VOLUME 2   ISSUE 12   MARCH 22, 2013

 

By Bruce Jervis

 

Claim sponsorship and settlement agreements are a vital tool for administering and resolving claims. They facilitate the consolidation of multiple, interrelated claims of a prime contractor and its subcontractors against the project owner. The claims can then be resolved in a single forum. Yet, claim sponsorship agreements can also raise difficult issues.

 

Under a typical claim sponsorship agreement, the prime contractor prosecutes its own claims and the claims of its subcontractors against the project owner. The prime contractor pays for and controls the prosecution of the consolidated claims, with total discretion to agree on a settlement amount with the owner. The subcontractors agree to accept their portion of the recovery, if any, and nothing more. ... Read more.

 

Featured in this Week’s Construction Claims Advisor:

  • Court Calculates Sub’s Pro Rata Share of Sponsored Claim Settlement
  • Contractor Waived Pay-if-Paid Clause by Making Progress Payments
  • Background Investigation of Rejected Low Bidder Upheld

 

By Steve Rizer

 

One of the most common administrative mistakes contractors make that give rise to claims and disputes is failing to give their contracts a thorough read through, Navigant Construction Forum Executive Director James Zack told a group of professionals attending a webinar that WPL Publishing held last week. During the 90-minute event, Zack and Navigant Consulting Director Philip Spinelli summarized 20 of the most frequent administrative mistakes among contractors and owners and then offered their advice for avoiding each of those problems.

 

“During bidding, [contractors are] focusing on drawings, specs, and technical details, and they often fail to read the entire contract,” Zack said. “A lot of times when I’ve represented a contractor and found out they didn’t … read the contract during the bidding process, their [excuse was], ‘Well, it’s a standard city contract, man. We’ve done a dozen of these before.’ As a result, they don’t see the changes that have been made to previous standard language, or they don’t recognize new, special provisions that have been imposed. They don’t understand the implications and the impacts of this new language. The result is they may not plan or budget for compliance with these new contract requirements.” ... Read more.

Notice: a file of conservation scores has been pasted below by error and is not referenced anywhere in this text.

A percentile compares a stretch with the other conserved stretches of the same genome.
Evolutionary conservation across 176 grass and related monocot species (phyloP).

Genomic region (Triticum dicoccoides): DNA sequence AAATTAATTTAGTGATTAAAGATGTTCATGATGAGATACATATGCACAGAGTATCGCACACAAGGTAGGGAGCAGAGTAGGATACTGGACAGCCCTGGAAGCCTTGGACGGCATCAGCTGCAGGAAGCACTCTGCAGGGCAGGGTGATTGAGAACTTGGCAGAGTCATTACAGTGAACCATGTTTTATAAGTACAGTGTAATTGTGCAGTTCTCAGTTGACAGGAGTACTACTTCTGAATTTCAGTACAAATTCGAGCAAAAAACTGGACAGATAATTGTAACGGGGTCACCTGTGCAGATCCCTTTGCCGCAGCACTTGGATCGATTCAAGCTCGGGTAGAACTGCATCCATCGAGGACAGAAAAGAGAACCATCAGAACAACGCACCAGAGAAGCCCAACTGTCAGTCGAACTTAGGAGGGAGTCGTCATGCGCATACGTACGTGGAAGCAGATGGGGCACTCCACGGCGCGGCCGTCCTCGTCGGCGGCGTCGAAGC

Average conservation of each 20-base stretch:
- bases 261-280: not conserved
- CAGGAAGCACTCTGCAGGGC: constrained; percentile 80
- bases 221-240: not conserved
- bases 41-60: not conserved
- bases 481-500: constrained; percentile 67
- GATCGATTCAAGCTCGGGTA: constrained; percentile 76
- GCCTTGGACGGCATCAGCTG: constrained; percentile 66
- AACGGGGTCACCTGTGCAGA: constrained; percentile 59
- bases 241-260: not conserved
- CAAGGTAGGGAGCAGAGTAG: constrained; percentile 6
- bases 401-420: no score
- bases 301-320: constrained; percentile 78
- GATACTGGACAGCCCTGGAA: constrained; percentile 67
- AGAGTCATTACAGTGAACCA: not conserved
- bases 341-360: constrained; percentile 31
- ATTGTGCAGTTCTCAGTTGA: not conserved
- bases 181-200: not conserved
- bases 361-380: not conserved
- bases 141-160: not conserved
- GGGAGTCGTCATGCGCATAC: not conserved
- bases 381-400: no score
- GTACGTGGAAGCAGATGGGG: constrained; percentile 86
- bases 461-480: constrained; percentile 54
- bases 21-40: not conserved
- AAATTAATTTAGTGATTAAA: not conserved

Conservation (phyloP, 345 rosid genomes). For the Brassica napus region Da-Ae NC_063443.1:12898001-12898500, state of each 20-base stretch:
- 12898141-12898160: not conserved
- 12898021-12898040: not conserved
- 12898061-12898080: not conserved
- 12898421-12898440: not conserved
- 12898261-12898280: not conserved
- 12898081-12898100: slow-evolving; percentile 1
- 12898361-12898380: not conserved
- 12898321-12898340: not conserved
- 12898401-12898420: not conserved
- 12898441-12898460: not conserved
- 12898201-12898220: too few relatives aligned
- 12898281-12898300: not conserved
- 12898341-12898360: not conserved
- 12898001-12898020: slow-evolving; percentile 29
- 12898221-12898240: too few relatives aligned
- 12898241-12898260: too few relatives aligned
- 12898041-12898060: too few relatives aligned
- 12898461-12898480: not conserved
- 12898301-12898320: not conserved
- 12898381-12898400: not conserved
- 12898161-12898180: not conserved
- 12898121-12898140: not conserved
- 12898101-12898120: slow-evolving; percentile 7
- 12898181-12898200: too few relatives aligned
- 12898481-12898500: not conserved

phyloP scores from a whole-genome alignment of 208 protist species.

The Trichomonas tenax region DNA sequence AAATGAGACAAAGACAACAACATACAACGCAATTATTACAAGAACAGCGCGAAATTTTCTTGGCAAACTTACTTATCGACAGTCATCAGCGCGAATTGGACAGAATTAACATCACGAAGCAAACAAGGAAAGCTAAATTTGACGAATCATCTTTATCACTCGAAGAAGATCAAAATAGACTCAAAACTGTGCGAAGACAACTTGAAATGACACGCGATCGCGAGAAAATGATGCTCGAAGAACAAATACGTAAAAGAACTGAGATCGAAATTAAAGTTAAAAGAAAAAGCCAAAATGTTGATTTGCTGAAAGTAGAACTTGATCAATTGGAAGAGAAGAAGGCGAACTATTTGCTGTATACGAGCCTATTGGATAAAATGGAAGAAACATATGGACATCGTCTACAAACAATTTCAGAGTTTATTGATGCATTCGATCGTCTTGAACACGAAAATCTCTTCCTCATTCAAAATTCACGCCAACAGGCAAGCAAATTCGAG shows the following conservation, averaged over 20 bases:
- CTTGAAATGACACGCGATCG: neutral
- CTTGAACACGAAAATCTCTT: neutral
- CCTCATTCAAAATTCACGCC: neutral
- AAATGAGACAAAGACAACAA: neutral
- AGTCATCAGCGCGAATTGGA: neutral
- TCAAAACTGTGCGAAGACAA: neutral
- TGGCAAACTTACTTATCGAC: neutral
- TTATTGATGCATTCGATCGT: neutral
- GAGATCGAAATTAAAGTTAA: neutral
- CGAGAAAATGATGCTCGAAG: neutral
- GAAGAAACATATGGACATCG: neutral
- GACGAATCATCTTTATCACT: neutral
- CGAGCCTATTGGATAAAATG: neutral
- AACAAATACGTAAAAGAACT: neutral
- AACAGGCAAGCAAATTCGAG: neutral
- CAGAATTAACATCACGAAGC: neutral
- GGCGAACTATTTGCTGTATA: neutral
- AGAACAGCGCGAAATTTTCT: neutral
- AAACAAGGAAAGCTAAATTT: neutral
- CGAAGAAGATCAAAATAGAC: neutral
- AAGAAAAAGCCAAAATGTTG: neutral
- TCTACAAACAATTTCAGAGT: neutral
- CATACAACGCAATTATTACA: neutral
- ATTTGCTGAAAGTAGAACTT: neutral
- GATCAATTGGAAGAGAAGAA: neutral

By Steve Rizer

 

Are changes to green building policies coming to your area sometime in the not-too-distant future? To help answer this question for you, ConstructionPro Week has compiled a list of 74 bills relating to green buildings that state and congressional legislators have introduced this year. Proposals address a wide variety of issues, ranging from energy audits at certain federal facilities to the formation of a Nonresidential Building Energy Retrofit Financing Program in California to the creation of a “green walls” tax abatement in New York. The list includes the following eight congressional measures and 66 state bills (with summaries of and hyperlinks for the state bills being accessible to ConstructionPro Network members. To join ConstructionPro Network, click here): ... Read more.


 

 

 

 

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